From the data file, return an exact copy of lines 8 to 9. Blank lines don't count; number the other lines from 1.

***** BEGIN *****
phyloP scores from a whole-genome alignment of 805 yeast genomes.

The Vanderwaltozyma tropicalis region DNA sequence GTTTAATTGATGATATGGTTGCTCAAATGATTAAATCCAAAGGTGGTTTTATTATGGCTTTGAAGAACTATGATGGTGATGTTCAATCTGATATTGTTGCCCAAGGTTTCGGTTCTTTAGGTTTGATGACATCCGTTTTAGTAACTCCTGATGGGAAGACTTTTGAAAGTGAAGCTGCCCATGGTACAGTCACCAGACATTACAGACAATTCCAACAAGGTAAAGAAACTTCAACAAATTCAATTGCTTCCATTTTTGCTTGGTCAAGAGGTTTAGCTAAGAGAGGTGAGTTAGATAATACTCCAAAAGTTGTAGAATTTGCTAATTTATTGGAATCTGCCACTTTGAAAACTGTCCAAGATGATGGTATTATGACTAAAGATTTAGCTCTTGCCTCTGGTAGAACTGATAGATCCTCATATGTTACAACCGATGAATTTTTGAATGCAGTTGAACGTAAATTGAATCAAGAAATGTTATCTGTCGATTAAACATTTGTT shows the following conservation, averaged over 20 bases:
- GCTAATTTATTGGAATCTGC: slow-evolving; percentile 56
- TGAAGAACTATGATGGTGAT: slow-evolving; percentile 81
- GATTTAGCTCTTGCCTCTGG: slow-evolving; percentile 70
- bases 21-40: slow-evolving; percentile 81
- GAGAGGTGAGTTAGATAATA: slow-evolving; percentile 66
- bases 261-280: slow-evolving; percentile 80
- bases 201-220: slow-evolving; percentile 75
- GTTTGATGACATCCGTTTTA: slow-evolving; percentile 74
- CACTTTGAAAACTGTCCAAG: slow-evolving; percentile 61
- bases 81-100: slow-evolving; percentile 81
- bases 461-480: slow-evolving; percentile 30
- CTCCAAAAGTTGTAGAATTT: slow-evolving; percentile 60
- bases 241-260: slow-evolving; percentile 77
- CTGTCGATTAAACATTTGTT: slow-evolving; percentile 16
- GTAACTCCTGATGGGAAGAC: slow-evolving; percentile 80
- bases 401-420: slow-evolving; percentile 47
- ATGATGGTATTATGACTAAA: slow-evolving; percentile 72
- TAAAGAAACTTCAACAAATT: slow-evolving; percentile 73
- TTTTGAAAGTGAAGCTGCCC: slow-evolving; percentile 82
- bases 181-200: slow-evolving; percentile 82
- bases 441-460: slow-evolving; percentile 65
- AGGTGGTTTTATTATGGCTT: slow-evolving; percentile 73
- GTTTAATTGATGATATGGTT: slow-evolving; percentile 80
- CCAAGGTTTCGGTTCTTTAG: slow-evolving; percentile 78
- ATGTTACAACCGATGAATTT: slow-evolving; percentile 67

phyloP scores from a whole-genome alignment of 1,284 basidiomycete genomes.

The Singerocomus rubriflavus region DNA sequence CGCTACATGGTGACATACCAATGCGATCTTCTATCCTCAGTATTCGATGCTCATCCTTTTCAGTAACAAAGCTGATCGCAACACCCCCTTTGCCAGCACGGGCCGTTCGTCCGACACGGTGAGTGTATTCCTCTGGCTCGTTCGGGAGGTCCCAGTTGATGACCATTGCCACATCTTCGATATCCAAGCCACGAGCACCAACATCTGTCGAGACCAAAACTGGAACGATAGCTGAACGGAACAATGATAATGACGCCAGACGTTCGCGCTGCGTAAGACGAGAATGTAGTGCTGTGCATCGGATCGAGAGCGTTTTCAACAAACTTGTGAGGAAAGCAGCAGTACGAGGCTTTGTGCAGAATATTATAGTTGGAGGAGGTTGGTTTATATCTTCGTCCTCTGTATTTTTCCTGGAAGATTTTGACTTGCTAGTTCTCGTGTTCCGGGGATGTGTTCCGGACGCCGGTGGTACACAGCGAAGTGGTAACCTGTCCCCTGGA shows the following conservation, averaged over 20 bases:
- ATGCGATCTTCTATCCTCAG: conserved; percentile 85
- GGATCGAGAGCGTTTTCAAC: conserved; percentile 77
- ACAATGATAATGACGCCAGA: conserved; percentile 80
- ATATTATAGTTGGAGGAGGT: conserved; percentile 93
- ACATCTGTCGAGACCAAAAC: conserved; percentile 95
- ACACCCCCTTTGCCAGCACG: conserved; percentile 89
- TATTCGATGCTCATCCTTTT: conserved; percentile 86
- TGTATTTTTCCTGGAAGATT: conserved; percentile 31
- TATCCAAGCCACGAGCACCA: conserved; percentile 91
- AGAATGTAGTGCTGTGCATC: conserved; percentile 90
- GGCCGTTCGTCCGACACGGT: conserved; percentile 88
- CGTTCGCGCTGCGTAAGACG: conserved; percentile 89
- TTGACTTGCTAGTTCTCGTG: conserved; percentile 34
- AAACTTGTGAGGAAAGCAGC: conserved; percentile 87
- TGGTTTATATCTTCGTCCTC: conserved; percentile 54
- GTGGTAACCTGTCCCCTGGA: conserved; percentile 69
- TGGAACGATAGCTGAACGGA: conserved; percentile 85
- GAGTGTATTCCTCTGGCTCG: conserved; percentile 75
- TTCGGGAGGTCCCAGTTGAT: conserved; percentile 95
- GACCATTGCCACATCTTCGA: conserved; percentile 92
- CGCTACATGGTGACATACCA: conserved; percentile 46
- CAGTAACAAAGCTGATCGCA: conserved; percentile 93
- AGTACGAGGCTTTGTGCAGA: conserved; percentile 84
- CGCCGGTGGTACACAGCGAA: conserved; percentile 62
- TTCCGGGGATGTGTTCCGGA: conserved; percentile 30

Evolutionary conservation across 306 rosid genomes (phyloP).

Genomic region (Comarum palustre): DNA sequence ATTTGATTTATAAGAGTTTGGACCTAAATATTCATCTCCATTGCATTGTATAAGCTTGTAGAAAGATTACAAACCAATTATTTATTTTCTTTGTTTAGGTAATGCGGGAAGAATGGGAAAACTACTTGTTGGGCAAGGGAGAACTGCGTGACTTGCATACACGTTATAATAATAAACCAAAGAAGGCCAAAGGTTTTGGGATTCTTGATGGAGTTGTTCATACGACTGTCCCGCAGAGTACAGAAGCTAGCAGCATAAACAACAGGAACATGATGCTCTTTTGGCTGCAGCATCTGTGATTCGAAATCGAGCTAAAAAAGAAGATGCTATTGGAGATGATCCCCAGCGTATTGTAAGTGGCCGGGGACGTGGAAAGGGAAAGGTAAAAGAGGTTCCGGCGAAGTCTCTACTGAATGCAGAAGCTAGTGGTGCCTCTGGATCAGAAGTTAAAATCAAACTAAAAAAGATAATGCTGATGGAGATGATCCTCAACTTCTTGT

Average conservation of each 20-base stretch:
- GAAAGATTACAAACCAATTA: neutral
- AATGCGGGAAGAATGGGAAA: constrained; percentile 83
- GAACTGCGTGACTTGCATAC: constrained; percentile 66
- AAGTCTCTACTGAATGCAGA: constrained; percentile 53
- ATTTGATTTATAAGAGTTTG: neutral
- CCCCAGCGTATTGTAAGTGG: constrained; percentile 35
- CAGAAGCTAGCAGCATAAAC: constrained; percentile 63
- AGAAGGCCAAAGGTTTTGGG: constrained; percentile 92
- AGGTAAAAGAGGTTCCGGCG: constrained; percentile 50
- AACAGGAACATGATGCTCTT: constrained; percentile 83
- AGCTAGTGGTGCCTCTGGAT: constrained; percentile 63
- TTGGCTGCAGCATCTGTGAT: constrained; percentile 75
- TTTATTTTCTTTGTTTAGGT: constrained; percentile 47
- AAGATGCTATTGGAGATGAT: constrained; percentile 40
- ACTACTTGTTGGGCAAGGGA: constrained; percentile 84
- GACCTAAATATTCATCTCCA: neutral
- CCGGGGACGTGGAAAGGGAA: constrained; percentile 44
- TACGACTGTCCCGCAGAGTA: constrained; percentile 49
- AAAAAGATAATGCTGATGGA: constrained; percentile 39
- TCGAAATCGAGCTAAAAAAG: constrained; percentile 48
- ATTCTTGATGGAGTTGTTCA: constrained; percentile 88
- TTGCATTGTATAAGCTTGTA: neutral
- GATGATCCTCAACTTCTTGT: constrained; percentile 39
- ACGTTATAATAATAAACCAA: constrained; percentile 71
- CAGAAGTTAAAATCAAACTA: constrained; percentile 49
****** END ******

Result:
- bases 261-280: slow-evolving; percentile 80
- bases 201-220: slow-evolving; percentile 75